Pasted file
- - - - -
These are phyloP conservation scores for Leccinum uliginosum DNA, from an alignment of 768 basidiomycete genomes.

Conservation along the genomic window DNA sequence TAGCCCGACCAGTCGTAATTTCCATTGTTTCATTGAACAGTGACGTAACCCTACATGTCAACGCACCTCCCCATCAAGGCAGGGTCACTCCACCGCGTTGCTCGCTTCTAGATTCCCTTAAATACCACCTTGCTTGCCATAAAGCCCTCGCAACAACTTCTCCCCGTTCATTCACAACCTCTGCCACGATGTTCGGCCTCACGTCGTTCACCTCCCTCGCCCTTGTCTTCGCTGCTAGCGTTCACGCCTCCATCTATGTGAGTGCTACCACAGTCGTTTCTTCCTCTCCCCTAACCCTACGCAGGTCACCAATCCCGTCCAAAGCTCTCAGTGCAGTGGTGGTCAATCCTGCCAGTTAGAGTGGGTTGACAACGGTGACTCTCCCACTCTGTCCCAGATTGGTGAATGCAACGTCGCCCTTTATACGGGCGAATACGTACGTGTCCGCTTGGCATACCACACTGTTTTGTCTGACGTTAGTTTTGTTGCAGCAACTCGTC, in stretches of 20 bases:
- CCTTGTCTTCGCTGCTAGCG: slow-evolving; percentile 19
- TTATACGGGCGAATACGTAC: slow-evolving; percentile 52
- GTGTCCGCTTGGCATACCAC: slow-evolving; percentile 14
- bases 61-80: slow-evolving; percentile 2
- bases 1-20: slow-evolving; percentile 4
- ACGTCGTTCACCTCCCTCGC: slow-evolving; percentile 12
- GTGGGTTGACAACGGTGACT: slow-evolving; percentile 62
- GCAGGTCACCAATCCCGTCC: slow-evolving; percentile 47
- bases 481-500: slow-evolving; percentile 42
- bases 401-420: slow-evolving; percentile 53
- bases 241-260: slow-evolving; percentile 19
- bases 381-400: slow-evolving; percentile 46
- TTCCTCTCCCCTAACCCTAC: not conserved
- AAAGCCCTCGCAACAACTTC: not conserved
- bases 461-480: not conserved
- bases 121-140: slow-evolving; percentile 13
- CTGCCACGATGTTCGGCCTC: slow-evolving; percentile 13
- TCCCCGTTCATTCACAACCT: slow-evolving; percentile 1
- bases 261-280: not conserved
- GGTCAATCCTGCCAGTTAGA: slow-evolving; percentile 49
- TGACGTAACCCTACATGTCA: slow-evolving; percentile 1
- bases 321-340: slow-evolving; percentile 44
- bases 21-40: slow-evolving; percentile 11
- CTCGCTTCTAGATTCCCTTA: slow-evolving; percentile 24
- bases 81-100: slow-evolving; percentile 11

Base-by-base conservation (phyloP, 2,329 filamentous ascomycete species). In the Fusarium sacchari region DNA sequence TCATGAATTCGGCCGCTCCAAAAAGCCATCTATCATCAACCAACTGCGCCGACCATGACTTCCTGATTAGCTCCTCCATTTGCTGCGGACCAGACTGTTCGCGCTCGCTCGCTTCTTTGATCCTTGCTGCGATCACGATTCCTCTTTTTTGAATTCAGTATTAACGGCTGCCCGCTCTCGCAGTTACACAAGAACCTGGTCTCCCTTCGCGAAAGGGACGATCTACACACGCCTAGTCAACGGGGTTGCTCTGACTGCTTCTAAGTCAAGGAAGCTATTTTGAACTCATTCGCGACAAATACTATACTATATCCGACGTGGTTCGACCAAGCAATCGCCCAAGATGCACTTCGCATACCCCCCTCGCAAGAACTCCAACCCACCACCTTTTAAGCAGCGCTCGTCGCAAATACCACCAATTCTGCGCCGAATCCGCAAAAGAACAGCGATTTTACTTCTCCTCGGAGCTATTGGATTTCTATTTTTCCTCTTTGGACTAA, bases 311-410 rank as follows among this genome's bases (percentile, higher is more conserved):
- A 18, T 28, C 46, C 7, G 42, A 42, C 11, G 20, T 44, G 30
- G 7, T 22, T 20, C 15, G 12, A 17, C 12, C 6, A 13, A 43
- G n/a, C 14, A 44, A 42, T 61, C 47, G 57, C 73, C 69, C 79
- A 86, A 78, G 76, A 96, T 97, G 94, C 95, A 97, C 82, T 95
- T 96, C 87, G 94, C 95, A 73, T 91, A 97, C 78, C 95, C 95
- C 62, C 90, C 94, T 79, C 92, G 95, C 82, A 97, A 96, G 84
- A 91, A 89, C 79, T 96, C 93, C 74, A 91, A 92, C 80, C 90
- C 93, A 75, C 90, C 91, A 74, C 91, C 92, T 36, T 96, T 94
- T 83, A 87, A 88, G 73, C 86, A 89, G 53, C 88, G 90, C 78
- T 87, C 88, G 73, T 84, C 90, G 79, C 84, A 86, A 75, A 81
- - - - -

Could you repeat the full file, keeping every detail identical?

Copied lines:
These are phyloP conservation scores for Leccinum uliginosum DNA, from an alignment of 768 basidiomycete genomes.

Conservation along the genomic window DNA sequence TAGCCCGACCAGTCGTAATTTCCATTGTTTCATTGAACAGTGACGTAACCCTACATGTCAACGCACCTCCCCATCAAGGCAGGGTCACTCCACCGCGTTGCTCGCTTCTAGATTCCCTTAAATACCACCTTGCTTGCCATAAAGCCCTCGCAACAACTTCTCCCCGTTCATTCACAACCTCTGCCACGATGTTCGGCCTCACGTCGTTCACCTCCCTCGCCCTTGTCTTCGCTGCTAGCGTTCACGCCTCCATCTATGTGAGTGCTACCACAGTCGTTTCTTCCTCTCCCCTAACCCTACGCAGGTCACCAATCCCGTCCAAAGCTCTCAGTGCAGTGGTGGTCAATCCTGCCAGTTAGAGTGGGTTGACAACGGTGACTCTCCCACTCTGTCCCAGATTGGTGAATGCAACGTCGCCCTTTATACGGGCGAATACGTACGTGTCCGCTTGGCATACCACACTGTTTTGTCTGACGTTAGTTTTGTTGCAGCAACTCGTC, in stretches of 20 bases:
- CCTTGTCTTCGCTGCTAGCG: slow-evolving; percentile 19
- TTATACGGGCGAATACGTAC: slow-evolving; percentile 52
- GTGTCCGCTTGGCATACCAC: slow-evolving; percentile 14
- bases 61-80: slow-evolving; percentile 2
- bases 1-20: slow-evolving; percentile 4
- ACGTCGTTCACCTCCCTCGC: slow-evolving; percentile 12
- GTGGGTTGACAACGGTGACT: slow-evolving; percentile 62
- GCAGGTCACCAATCCCGTCC: slow-evolving; percentile 47
- bases 481-500: slow-evolving; percentile 42
- bases 401-420: slow-evolving; percentile 53
- bases 241-260: slow-evolving; percentile 19
- bases 381-400: slow-evolving; percentile 46
- TTCCTCTCCCCTAACCCTAC: not conserved
- AAAGCCCTCGCAACAACTTC: not conserved
- bases 461-480: not conserved
- bases 121-140: slow-evolving; percentile 13
- CTGCCACGATGTTCGGCCTC: slow-evolving; percentile 13
- TCCCCGTTCATTCACAACCT: slow-evolving; percentile 1
- bases 261-280: not conserved
- GGTCAATCCTGCCAGTTAGA: slow-evolving; percentile 49
- TGACGTAACCCTACATGTCA: slow-evolving; percentile 1
- bases 321-340: slow-evolving; percentile 44
- bases 21-40: slow-evolving; percentile 11
- CTCGCTTCTAGATTCCCTTA: slow-evolving; percentile 24
- bases 81-100: slow-evolving; percentile 11

Base-by-base conservation (phyloP, 2,329 filamentous ascomycete species). In the Fusarium sacchari region DNA sequence TCATGAATTCGGCCGCTCCAAAAAGCCATCTATCATCAACCAACTGCGCCGACCATGACTTCCTGATTAGCTCCTCCATTTGCTGCGGACCAGACTGTTCGCGCTCGCTCGCTTCTTTGATCCTTGCTGCGATCACGATTCCTCTTTTTTGAATTCAGTATTAACGGCTGCCCGCTCTCGCAGTTACACAAGAACCTGGTCTCCCTTCGCGAAAGGGACGATCTACACACGCCTAGTCAACGGGGTTGCTCTGACTGCTTCTAAGTCAAGGAAGCTATTTTGAACTCATTCGCGACAAATACTATACTATATCCGACGTGGTTCGACCAAGCAATCGCCCAAGATGCACTTCGCATACCCCCCTCGCAAGAACTCCAACCCACCACCTTTTAAGCAGCGCTCGTCGCAAATACCACCAATTCTGCGCCGAATCCGCAAAAGAACAGCGATTTTACTTCTCCTCGGAGCTATTGGATTTCTATTTTTCCTCTTTGGACTAA, bases 311-410 rank as follows among this genome's bases (percentile, higher is more conserved):
- A 18, T 28, C 46, C 7, G 42, A 42, C 11, G 20, T 44, G 30
- G 7, T 22, T 20, C 15, G 12, A 17, C 12, C 6, A 13, A 43
- G n/a, C 14, A 44, A 42, T 61, C 47, G 57, C 73, C 69, C 79
- A 86, A 78, G 76, A 96, T 97, G 94, C 95, A 97, C 82, T 95
- T 96, C 87, G 94, C 95, A 73, T 91, A 97, C 78, C 95, C 95
- C 62, C 90, C 94, T 79, C 92, G 95, C 82, A 97, A 96, G 84
- A 91, A 89, C 79, T 96, C 93, C 74, A 91, A 92, C 80, C 90
- C 93, A 75, C 90, C 91, A 74, C 91, C 92, T 36, T 96, T 94
- T 83, A 87, A 88, G 73, C 86, A 89, G 53, C 88, G 90, C 78
- T 87, C 88, G 73, T 84, C 90, G 79, C 84, A 86, A 75, A 81